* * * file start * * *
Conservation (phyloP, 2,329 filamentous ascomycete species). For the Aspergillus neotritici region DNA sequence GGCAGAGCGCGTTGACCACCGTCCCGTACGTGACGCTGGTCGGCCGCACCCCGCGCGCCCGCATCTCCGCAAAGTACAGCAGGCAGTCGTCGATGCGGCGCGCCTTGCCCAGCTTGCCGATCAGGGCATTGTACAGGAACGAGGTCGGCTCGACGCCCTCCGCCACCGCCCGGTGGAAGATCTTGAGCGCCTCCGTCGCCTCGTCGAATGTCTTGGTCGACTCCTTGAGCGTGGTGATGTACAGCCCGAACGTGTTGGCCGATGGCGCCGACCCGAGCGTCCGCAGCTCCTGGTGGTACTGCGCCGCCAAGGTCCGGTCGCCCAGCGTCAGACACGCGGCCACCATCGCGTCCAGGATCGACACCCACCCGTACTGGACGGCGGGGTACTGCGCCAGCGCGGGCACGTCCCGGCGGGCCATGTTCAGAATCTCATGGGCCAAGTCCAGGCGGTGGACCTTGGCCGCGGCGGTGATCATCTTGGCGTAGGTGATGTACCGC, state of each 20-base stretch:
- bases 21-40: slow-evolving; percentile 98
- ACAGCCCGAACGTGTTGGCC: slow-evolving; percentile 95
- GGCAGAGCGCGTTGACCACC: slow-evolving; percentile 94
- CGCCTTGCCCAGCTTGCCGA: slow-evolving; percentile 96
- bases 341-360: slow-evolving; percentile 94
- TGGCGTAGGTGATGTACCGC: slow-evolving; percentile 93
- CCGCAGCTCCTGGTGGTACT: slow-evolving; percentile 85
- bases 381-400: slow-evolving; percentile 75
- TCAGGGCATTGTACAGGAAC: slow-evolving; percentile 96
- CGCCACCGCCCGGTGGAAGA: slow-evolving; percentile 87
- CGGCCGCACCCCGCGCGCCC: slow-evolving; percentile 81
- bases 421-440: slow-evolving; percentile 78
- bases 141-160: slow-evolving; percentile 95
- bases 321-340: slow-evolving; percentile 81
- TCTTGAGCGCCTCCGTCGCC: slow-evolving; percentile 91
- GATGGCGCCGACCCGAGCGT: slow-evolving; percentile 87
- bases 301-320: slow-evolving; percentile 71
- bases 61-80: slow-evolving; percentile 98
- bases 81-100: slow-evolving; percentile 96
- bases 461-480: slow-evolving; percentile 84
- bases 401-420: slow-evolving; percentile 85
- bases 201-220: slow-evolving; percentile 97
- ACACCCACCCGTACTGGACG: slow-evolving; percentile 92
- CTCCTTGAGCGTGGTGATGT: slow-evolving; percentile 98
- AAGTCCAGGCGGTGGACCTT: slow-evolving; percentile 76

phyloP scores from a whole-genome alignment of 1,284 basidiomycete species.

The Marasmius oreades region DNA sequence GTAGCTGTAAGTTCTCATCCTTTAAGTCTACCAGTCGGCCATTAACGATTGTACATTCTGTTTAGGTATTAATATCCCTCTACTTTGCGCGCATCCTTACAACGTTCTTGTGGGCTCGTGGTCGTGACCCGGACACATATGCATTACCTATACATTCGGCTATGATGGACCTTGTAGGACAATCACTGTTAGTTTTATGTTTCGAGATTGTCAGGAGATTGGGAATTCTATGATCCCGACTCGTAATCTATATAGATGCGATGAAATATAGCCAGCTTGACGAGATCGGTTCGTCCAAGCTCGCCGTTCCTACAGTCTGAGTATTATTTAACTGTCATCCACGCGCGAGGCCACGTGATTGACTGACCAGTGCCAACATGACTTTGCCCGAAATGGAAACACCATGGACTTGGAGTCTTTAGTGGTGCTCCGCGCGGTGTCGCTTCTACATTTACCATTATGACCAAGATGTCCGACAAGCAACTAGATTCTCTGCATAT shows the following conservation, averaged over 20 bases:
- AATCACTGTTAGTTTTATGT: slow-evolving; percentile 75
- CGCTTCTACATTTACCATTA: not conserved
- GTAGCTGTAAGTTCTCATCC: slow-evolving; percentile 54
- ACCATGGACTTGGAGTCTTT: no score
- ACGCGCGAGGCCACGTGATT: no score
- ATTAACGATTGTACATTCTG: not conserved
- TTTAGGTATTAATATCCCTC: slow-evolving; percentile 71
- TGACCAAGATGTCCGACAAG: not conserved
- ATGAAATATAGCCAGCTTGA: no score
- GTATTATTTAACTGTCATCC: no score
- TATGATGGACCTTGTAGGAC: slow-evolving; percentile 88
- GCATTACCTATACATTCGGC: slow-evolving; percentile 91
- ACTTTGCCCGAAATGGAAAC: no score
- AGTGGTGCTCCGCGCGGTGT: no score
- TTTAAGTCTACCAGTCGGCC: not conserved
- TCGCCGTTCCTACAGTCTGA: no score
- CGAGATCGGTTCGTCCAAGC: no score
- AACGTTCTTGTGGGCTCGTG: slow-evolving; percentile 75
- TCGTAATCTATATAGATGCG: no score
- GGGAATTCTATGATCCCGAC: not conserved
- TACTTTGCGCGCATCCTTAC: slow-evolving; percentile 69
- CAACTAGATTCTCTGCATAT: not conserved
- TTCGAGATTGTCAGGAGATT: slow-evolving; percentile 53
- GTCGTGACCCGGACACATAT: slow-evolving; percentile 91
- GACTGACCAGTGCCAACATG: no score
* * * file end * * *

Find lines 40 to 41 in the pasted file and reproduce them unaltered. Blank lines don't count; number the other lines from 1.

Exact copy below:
- GCATTACCTATACATTCGGC: slow-evolving; percentile 91
- ACTTTGCCCGAAATGGAAAC: no score